Budapest, May 16 (MTI) – Hungary’s economy grew by an annual 4.1 percent in the first quarter this year, the Central Statistical Office (KSH) said on Tuesday.
According to seasonally and calendar-adjusted figures, growth in the first quarter was 1.3 percent compared with the previous one.
Analysts had expected the annual figure to be in the region of 3.5 percent.
Economy Minister Mihály Varga told a news conference after the data release that the first-quarter figure was “exceptionally good”, and driven by industry, the building sector and services.
He said the government expected the economy to expand by above 4 percent this year, and given the performance so far, there was no reason doubt the forecast. No analyst or bank had projected such a strong rate of growth, he added.
“Hopefully, credit rating agencies and international organisations will also review their data on the Hungarian economy in light of the current favourable results,” he said.
Adjusted for calendar year effects, first-quarter GDP grew by an annual 3.7 percent.
Both the adjusted annual growth rate and quarterly growth were the highest measured since Q1 2015.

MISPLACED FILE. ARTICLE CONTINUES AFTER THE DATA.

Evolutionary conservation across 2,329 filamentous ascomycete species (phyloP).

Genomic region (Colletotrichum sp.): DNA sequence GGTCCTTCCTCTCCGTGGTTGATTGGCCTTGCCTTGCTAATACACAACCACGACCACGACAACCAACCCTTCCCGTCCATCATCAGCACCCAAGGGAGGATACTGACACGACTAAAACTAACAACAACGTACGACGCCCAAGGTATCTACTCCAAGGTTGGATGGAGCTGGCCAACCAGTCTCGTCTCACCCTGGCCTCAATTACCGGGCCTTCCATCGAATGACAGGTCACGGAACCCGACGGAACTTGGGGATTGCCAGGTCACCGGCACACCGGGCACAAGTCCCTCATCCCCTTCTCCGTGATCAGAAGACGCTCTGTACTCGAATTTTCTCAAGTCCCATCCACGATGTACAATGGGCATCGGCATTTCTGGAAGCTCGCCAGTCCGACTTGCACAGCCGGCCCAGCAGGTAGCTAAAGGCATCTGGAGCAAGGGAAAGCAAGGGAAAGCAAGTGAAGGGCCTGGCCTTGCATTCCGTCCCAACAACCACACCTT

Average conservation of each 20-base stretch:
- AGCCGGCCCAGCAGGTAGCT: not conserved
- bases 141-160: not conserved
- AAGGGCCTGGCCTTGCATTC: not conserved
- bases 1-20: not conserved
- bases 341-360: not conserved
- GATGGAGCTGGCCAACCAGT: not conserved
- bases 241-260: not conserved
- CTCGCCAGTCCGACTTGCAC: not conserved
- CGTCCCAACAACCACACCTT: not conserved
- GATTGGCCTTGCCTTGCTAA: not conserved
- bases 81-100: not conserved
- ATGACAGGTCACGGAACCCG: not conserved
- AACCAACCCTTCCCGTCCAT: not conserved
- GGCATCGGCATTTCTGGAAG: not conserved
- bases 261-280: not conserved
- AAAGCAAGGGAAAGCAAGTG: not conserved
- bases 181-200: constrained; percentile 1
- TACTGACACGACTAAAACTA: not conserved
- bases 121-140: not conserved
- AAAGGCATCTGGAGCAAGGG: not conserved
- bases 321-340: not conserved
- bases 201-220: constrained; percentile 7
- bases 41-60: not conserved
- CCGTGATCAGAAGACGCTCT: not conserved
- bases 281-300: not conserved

Industry and construction sector saw fast expansions, partly due to a low base, KSH statistician Zsuzsanna Boros Szőke said. Growth in the construction sector increased by 24.7 percent in Q1 this year, after contracting 27.6 percent a year earlier, she said.
This year’s growth likely reflected EU funding, she added.
Within industry, growth rates were high in the manufacturing sector, more specifically in vehicle manufacturing, computer, electronic and optical products manufacturing as well as in the pharmaceuticals sector, the KSH statistician said. Growth in agriculture was mute, however.
Analysts told MTI that better than forecast Q1 data may prompt them to revise their 2017 and 2018 growth forecasts upwards.
K and H Bank analyst Dávid Németh said this year’s GDP growth could reach 3.7 percent.
Gergely Suppán of Takarekbank said Q2 growth could be slower as a result of a stronger base and fewer working days but the pace could accelerate again to exceed 4 percent as a result of the weak third and fourth quarters last year, as well as investment and consumption, pick up.
The scale of the rise after last year-end’s weakness was unexpected and could reflect stronger performance in the industrial sector and its effect on exports, leading ING Bank analyst Péter Virovácz noted.
The pace reflected both stronger performance and a low base, Erste Bank leading analyst Gergely Urmossy said.
KSH will publish a second reading of Q1 GDP data on June 7.